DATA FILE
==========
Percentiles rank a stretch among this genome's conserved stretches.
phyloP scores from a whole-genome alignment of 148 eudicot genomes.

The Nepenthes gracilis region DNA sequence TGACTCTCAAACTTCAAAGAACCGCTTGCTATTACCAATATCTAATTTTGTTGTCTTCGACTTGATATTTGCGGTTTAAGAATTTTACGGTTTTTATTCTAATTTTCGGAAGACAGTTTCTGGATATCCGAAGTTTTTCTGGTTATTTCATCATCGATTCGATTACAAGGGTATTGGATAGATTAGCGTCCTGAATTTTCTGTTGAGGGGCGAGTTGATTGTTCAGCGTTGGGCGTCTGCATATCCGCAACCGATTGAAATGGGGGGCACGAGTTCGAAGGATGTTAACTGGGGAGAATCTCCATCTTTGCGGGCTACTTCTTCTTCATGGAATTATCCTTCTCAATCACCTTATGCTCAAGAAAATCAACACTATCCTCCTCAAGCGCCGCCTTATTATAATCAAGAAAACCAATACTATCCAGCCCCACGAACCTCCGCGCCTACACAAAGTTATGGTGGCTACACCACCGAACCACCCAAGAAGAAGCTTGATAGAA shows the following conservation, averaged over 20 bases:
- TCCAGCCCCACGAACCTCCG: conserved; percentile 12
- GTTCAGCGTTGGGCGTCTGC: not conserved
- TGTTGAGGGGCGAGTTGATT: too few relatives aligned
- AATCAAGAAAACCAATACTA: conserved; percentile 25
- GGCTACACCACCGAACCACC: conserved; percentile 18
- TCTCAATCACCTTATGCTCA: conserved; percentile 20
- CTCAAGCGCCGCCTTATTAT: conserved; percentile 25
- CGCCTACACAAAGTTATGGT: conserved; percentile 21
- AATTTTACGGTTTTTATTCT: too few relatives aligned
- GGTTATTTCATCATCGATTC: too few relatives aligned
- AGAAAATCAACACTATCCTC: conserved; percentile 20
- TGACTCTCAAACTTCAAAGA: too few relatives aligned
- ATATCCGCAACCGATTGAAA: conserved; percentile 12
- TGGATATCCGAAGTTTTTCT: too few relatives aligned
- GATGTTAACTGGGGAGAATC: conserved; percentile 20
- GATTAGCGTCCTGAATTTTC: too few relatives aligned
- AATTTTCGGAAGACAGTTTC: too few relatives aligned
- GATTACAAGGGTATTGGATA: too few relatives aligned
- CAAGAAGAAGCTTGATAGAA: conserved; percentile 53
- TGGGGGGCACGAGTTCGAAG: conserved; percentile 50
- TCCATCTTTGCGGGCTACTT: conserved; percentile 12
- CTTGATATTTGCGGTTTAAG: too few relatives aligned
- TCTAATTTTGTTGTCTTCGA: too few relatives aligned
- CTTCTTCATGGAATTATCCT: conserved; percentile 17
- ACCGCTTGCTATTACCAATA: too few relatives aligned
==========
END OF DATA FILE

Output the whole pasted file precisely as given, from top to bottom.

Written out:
Percentiles rank a stretch among this genome's conserved stretches.
phyloP scores from a whole-genome alignment of 148 eudicot genomes.

The Nepenthes gracilis region DNA sequence TGACTCTCAAACTTCAAAGAACCGCTTGCTATTACCAATATCTAATTTTGTTGTCTTCGACTTGATATTTGCGGTTTAAGAATTTTACGGTTTTTATTCTAATTTTCGGAAGACAGTTTCTGGATATCCGAAGTTTTTCTGGTTATTTCATCATCGATTCGATTACAAGGGTATTGGATAGATTAGCGTCCTGAATTTTCTGTTGAGGGGCGAGTTGATTGTTCAGCGTTGGGCGTCTGCATATCCGCAACCGATTGAAATGGGGGGCACGAGTTCGAAGGATGTTAACTGGGGAGAATCTCCATCTTTGCGGGCTACTTCTTCTTCATGGAATTATCCTTCTCAATCACCTTATGCTCAAGAAAATCAACACTATCCTCCTCAAGCGCCGCCTTATTATAATCAAGAAAACCAATACTATCCAGCCCCACGAACCTCCGCGCCTACACAAAGTTATGGTGGCTACACCACCGAACCACCCAAGAAGAAGCTTGATAGAA shows the following conservation, averaged over 20 bases:
- TCCAGCCCCACGAACCTCCG: conserved; percentile 12
- GTTCAGCGTTGGGCGTCTGC: not conserved
- TGTTGAGGGGCGAGTTGATT: too few relatives aligned
- AATCAAGAAAACCAATACTA: conserved; percentile 25
- GGCTACACCACCGAACCACC: conserved; percentile 18
- TCTCAATCACCTTATGCTCA: conserved; percentile 20
- CTCAAGCGCCGCCTTATTAT: conserved; percentile 25
- CGCCTACACAAAGTTATGGT: conserved; percentile 21
- AATTTTACGGTTTTTATTCT: too few relatives aligned
- GGTTATTTCATCATCGATTC: too few relatives aligned
- AGAAAATCAACACTATCCTC: conserved; percentile 20
- TGACTCTCAAACTTCAAAGA: too few relatives aligned
- ATATCCGCAACCGATTGAAA: conserved; percentile 12
- TGGATATCCGAAGTTTTTCT: too few relatives aligned
- GATGTTAACTGGGGAGAATC: conserved; percentile 20
- GATTAGCGTCCTGAATTTTC: too few relatives aligned
- AATTTTCGGAAGACAGTTTC: too few relatives aligned
- GATTACAAGGGTATTGGATA: too few relatives aligned
- CAAGAAGAAGCTTGATAGAA: conserved; percentile 53
- TGGGGGGCACGAGTTCGAAG: conserved; percentile 50
- TCCATCTTTGCGGGCTACTT: conserved; percentile 12
- CTTGATATTTGCGGTTTAAG: too few relatives aligned
- TCTAATTTTGTTGTCTTCGA: too few relatives aligned
- CTTCTTCATGGAATTATCCT: conserved; percentile 17
- ACCGCTTGCTATTACCAATA: too few relatives aligned